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Gambling revenues set to hit R34,8bn

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Gross gambling revenues have improved in South Africa despite challenging market conditions.
The gambling industry posted its second-largest gain in gross gambling revenue (‘GGR’) during the past five years, with casinos retaining the majority share. Revenues from all forms of gambling rose 11,2% in 2015, up from the 8.4% increase in 2014.
Overall, gross gambling revenues are expected to expand from R26-billion in 2015 to R34,8-billion in 2020, a 6% compound annual increase.
These are some of the highlights from PwC’s fifth annual edition of the gaming industry entitled Gambling outlook for South Africa: 2016-2020. The publication focuses on segments within the gambling industry with detailed forecasts and analysis. Each segment details the key trends observed as well as key challenges and future prospects. The National Gambling Board of South Africa and the Casino Association of South Africa (CASA) is the source for historical data.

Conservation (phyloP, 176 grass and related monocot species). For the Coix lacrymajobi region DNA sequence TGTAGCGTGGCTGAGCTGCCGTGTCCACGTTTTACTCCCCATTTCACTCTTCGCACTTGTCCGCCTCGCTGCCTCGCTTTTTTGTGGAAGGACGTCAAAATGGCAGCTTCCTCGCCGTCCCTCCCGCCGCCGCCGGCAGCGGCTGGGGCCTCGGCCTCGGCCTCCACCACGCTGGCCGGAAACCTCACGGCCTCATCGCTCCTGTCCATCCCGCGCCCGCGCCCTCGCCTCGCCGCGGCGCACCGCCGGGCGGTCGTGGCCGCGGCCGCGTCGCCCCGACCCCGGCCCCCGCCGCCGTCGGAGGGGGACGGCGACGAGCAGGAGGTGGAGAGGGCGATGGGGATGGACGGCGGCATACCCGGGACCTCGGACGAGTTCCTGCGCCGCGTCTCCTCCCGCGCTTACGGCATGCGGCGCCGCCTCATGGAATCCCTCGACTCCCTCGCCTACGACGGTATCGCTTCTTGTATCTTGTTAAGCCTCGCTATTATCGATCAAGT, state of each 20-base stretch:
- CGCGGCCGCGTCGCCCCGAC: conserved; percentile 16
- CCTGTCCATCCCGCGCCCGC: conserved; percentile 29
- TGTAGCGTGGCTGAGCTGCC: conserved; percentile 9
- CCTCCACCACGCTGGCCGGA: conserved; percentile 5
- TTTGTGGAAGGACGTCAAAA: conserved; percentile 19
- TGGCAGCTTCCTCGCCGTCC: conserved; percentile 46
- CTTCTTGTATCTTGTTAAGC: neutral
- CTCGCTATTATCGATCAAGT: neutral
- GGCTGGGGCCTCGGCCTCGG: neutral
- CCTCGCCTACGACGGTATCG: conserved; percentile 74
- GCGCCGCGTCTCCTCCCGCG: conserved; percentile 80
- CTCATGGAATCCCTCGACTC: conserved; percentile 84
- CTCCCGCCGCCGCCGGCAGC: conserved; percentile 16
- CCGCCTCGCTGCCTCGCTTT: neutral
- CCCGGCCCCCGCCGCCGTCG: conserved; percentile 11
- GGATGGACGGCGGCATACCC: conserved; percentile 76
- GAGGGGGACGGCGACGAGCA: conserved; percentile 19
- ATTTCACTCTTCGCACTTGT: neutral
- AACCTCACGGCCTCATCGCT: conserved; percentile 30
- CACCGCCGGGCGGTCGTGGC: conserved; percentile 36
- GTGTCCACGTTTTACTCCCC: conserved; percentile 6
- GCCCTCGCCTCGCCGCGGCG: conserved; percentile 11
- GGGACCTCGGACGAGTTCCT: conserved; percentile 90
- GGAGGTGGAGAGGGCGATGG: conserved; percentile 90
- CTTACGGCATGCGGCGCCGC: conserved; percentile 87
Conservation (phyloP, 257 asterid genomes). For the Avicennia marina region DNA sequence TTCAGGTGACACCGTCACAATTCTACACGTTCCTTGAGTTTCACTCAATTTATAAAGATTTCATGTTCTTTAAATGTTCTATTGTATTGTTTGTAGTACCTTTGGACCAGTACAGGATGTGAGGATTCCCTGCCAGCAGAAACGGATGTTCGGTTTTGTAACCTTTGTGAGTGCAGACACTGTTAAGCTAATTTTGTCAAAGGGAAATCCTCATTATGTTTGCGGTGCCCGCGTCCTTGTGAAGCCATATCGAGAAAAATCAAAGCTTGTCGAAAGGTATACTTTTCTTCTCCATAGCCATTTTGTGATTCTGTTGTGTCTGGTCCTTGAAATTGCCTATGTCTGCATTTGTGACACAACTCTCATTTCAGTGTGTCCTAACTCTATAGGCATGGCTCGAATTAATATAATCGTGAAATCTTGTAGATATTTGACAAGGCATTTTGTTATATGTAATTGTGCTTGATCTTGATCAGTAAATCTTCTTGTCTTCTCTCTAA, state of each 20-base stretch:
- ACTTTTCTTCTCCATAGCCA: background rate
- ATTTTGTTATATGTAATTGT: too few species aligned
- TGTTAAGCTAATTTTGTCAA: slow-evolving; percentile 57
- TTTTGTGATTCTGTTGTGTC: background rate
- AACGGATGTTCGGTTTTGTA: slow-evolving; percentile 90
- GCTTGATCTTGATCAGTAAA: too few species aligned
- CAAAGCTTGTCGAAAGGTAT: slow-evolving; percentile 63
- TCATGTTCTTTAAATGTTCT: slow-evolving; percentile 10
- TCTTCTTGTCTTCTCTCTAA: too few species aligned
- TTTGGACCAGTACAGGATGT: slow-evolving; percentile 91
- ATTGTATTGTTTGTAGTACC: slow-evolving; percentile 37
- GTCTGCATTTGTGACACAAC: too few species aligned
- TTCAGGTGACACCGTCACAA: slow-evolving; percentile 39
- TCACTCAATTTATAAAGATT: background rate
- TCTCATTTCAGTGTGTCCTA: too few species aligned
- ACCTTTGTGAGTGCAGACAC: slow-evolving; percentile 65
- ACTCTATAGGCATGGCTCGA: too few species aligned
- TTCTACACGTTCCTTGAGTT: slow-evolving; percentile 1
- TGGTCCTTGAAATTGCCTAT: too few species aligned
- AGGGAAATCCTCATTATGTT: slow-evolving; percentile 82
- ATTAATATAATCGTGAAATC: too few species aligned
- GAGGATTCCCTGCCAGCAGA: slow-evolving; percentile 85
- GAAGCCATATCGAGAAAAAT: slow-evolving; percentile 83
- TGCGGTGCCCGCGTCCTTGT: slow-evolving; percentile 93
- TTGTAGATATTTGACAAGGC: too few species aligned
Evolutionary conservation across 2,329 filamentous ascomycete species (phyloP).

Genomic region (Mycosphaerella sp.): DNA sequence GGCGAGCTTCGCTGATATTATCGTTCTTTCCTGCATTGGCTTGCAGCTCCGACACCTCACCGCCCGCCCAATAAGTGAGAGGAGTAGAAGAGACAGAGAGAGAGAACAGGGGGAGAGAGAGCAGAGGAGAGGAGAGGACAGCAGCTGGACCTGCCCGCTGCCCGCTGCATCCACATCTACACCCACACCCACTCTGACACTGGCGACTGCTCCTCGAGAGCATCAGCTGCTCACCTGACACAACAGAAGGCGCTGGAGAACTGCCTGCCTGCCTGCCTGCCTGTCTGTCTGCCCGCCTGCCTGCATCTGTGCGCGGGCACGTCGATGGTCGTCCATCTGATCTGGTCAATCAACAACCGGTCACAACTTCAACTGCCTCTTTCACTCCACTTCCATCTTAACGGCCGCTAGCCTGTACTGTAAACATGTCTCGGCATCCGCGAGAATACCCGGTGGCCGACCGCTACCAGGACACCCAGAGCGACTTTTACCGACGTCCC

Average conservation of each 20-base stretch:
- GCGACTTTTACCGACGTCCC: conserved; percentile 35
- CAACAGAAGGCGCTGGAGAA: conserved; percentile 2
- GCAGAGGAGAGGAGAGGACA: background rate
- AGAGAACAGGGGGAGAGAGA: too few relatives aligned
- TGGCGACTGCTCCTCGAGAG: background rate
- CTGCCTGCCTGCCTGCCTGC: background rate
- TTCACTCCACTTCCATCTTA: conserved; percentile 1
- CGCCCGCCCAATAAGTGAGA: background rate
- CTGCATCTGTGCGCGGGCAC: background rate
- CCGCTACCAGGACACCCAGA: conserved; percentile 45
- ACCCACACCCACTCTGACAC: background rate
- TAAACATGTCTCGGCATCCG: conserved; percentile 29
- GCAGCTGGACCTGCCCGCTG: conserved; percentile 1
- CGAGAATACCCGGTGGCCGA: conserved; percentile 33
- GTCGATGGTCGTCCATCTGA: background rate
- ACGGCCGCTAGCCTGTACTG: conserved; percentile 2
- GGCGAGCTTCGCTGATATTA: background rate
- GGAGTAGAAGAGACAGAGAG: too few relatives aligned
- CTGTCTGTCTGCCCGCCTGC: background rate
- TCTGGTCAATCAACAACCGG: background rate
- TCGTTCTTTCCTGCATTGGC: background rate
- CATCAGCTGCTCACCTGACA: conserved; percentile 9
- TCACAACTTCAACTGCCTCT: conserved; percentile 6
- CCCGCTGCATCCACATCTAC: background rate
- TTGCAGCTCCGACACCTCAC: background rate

Pietro Calicchio, gambling industry leader for PwC South Africa, says: “The South African gambling industry continues to grow from a revenue perspective and continues to expand and invest large amounts in capital expenditure. As a business, however, the margins are low, a large portion of the costs are fixed, regulatory compliance is stringent and profitability depends on volume.
“An issue of particular concern to the industry is that of illegal gambling. CASA estimated that in 2016 illegal gambling cost the government R140-million in lost tax revenue.”
Periodic proposals to extend online gambling beyond online sports betting, which is currently permitted, to online casinos, online poker and other online gambling activities have not been approved to date.